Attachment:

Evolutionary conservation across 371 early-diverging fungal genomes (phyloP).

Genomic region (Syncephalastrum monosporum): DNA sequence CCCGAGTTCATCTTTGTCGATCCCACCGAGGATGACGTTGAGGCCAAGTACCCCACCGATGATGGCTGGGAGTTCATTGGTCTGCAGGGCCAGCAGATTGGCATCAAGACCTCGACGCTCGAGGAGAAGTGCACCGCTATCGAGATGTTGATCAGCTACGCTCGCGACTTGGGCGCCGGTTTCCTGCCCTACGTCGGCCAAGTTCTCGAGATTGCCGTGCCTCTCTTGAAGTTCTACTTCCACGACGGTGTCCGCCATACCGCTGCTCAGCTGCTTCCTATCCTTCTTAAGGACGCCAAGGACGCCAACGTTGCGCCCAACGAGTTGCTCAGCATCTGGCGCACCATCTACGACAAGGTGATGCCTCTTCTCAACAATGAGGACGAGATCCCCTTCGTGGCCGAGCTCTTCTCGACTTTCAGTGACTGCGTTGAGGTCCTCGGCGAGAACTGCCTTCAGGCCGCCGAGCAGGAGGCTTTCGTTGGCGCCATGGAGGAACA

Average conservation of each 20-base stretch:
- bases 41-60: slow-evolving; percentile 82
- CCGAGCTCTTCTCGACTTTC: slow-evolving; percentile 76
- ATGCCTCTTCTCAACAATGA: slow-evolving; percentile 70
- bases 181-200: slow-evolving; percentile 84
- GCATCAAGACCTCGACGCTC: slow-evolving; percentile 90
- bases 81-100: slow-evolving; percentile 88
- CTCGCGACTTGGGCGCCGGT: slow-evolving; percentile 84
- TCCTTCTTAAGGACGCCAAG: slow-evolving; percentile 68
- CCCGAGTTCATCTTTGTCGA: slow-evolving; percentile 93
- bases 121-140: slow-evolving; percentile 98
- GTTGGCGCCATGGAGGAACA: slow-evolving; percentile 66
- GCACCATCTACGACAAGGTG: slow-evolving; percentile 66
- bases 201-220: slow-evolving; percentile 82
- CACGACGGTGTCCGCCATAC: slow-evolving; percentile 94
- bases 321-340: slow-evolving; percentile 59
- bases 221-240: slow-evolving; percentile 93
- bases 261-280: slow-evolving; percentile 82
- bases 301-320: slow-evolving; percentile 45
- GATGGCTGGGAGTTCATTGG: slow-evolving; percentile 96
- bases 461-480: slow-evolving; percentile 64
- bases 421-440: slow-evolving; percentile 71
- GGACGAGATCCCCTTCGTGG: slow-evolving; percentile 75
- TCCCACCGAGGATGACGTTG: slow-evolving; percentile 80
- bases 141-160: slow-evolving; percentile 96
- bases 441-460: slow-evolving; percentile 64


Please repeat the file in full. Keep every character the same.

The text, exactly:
Evolutionary conservation across 371 early-diverging fungal genomes (phyloP).

Genomic region (Syncephalastrum monosporum): DNA sequence CCCGAGTTCATCTTTGTCGATCCCACCGAGGATGACGTTGAGGCCAAGTACCCCACCGATGATGGCTGGGAGTTCATTGGTCTGCAGGGCCAGCAGATTGGCATCAAGACCTCGACGCTCGAGGAGAAGTGCACCGCTATCGAGATGTTGATCAGCTACGCTCGCGACTTGGGCGCCGGTTTCCTGCCCTACGTCGGCCAAGTTCTCGAGATTGCCGTGCCTCTCTTGAAGTTCTACTTCCACGACGGTGTCCGCCATACCGCTGCTCAGCTGCTTCCTATCCTTCTTAAGGACGCCAAGGACGCCAACGTTGCGCCCAACGAGTTGCTCAGCATCTGGCGCACCATCTACGACAAGGTGATGCCTCTTCTCAACAATGAGGACGAGATCCCCTTCGTGGCCGAGCTCTTCTCGACTTTCAGTGACTGCGTTGAGGTCCTCGGCGAGAACTGCCTTCAGGCCGCCGAGCAGGAGGCTTTCGTTGGCGCCATGGAGGAACA

Average conservation of each 20-base stretch:
- bases 41-60: slow-evolving; percentile 82
- CCGAGCTCTTCTCGACTTTC: slow-evolving; percentile 76
- ATGCCTCTTCTCAACAATGA: slow-evolving; percentile 70
- bases 181-200: slow-evolving; percentile 84
- GCATCAAGACCTCGACGCTC: slow-evolving; percentile 90
- bases 81-100: slow-evolving; percentile 88
- CTCGCGACTTGGGCGCCGGT: slow-evolving; percentile 84
- TCCTTCTTAAGGACGCCAAG: slow-evolving; percentile 68
- CCCGAGTTCATCTTTGTCGA: slow-evolving; percentile 93
- bases 121-140: slow-evolving; percentile 98
- GTTGGCGCCATGGAGGAACA: slow-evolving; percentile 66
- GCACCATCTACGACAAGGTG: slow-evolving; percentile 66
- bases 201-220: slow-evolving; percentile 82
- CACGACGGTGTCCGCCATAC: slow-evolving; percentile 94
- bases 321-340: slow-evolving; percentile 59
- bases 221-240: slow-evolving; percentile 93
- bases 261-280: slow-evolving; percentile 82
- bases 301-320: slow-evolving; percentile 45
- GATGGCTGGGAGTTCATTGG: slow-evolving; percentile 96
- bases 461-480: slow-evolving; percentile 64
- bases 421-440: slow-evolving; percentile 71
- GGACGAGATCCCCTTCGTGG: slow-evolving; percentile 75
- TCCCACCGAGGATGACGTTG: slow-evolving; percentile 80
- bases 141-160: slow-evolving; percentile 96
- bases 441-460: slow-evolving; percentile 64